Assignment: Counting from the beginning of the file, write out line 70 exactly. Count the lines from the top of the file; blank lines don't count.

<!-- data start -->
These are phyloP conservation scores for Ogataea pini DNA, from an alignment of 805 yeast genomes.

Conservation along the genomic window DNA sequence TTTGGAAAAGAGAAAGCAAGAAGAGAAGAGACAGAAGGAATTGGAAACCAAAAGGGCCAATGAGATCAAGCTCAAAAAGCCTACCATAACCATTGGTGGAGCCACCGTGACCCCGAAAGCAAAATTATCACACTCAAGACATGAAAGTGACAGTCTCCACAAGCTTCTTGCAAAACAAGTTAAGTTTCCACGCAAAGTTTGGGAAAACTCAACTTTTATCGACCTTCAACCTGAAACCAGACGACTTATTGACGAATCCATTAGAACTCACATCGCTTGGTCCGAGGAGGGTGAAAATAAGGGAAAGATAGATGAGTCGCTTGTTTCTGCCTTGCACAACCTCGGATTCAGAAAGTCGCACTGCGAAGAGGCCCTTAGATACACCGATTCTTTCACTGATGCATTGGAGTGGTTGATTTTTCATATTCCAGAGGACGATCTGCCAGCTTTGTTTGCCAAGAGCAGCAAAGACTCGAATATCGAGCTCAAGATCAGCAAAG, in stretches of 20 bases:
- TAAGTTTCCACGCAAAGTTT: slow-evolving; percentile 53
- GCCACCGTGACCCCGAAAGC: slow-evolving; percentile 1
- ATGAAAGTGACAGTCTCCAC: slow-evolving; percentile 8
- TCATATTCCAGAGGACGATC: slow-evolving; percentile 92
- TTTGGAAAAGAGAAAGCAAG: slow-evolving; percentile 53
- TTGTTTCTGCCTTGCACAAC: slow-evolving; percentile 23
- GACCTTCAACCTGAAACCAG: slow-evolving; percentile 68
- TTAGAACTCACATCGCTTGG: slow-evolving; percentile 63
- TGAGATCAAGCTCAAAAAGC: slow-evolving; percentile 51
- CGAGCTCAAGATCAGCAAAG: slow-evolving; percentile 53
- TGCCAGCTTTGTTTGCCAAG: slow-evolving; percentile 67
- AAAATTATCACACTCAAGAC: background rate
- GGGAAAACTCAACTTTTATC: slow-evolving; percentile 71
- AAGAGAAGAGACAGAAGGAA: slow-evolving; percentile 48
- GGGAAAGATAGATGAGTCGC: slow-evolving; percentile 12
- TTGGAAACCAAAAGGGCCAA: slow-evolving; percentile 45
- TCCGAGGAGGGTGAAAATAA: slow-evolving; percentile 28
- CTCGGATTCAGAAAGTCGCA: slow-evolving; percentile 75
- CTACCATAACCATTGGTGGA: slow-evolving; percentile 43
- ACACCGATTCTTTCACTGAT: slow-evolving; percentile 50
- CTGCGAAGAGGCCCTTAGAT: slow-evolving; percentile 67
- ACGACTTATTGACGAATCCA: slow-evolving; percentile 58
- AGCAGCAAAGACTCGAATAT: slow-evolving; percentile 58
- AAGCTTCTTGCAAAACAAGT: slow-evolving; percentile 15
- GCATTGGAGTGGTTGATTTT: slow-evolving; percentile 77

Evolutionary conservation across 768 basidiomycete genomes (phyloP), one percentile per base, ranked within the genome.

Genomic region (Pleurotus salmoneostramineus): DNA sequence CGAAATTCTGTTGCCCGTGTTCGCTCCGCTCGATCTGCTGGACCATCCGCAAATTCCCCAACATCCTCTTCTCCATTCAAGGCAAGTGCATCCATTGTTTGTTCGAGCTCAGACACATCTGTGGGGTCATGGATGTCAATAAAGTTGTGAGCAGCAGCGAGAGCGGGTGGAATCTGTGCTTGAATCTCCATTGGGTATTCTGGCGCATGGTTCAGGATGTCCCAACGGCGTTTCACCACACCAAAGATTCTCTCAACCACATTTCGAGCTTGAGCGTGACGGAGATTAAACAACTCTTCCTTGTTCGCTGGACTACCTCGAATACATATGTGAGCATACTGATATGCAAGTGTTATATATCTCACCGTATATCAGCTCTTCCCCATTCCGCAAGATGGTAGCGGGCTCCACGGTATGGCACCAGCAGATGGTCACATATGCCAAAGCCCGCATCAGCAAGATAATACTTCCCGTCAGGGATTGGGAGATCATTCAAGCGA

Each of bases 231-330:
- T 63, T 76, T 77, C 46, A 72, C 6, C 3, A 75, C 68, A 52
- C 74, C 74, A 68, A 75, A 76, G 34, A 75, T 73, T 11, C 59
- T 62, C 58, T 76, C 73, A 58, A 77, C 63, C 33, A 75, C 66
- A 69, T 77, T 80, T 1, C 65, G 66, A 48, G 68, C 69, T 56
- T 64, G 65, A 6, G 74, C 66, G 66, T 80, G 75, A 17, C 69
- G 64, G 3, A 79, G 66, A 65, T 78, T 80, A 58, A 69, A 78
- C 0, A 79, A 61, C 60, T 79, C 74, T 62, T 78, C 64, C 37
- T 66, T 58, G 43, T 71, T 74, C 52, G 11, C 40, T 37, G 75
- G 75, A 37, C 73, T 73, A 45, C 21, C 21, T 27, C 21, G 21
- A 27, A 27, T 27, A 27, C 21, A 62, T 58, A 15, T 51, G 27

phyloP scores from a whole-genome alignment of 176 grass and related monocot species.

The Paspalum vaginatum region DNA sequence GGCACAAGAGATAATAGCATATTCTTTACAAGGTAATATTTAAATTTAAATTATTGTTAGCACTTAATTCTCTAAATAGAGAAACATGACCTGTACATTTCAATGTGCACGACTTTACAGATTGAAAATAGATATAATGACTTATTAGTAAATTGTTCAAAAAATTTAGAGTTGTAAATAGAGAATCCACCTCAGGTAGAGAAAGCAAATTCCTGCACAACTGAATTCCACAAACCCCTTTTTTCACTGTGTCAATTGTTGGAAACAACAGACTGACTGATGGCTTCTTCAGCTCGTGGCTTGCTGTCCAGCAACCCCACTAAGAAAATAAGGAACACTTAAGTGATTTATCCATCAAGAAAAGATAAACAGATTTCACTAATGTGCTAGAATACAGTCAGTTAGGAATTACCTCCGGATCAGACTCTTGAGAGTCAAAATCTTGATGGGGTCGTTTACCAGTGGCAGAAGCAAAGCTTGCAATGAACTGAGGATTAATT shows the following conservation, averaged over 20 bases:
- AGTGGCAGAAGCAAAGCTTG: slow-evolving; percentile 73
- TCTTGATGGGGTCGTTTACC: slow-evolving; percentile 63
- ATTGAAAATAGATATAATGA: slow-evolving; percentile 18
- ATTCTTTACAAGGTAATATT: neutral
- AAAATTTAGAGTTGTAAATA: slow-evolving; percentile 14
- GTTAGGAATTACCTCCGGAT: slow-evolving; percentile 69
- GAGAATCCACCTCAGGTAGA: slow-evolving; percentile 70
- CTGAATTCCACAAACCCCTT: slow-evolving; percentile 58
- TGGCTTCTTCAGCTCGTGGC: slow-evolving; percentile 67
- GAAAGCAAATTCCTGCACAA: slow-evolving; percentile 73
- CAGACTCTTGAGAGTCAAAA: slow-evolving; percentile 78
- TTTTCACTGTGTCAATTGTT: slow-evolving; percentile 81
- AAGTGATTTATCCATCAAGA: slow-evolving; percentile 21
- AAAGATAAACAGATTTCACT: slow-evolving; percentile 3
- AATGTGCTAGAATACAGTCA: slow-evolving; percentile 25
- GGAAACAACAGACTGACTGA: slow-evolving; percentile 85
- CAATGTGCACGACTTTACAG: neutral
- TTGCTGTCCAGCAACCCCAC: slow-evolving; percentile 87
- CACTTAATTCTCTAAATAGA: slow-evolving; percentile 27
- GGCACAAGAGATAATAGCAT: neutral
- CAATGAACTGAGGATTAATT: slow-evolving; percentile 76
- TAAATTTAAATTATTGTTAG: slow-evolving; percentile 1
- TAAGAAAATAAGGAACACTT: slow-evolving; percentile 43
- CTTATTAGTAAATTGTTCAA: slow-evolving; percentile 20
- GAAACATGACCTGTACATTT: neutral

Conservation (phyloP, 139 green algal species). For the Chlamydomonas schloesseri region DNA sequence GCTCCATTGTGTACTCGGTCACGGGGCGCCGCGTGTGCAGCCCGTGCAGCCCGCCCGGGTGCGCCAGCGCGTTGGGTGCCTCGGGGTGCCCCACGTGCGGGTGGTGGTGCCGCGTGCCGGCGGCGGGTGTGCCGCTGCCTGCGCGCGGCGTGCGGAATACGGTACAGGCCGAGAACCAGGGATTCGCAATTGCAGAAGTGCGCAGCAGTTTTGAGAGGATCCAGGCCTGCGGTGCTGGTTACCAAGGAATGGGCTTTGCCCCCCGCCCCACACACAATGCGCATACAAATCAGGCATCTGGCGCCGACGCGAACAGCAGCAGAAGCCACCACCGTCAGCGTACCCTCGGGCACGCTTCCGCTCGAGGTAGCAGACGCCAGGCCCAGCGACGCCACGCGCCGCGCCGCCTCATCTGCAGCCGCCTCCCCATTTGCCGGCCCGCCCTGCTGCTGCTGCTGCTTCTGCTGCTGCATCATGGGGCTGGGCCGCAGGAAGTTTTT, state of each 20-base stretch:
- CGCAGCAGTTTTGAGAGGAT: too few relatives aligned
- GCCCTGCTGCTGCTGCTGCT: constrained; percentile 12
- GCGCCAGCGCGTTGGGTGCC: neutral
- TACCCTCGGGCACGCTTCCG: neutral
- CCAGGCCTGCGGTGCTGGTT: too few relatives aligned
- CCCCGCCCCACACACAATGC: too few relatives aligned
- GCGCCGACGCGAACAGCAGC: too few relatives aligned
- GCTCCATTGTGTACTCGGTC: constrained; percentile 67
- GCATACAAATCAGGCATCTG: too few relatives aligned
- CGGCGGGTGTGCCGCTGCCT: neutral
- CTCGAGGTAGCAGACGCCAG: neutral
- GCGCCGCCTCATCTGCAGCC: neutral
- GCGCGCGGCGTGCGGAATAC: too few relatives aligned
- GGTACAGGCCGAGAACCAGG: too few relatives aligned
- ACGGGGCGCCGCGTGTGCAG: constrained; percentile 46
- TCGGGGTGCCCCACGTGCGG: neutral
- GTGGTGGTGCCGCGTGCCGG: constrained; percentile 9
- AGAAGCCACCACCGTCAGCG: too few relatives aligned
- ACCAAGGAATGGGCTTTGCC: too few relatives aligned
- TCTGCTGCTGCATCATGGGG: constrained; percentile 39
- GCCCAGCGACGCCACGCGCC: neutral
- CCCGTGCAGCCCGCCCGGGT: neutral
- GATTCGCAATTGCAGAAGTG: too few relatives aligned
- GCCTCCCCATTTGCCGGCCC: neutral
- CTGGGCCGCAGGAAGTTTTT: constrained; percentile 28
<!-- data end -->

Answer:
- GCCCTGCTGCTGCTGCTGCT: constrained; percentile 12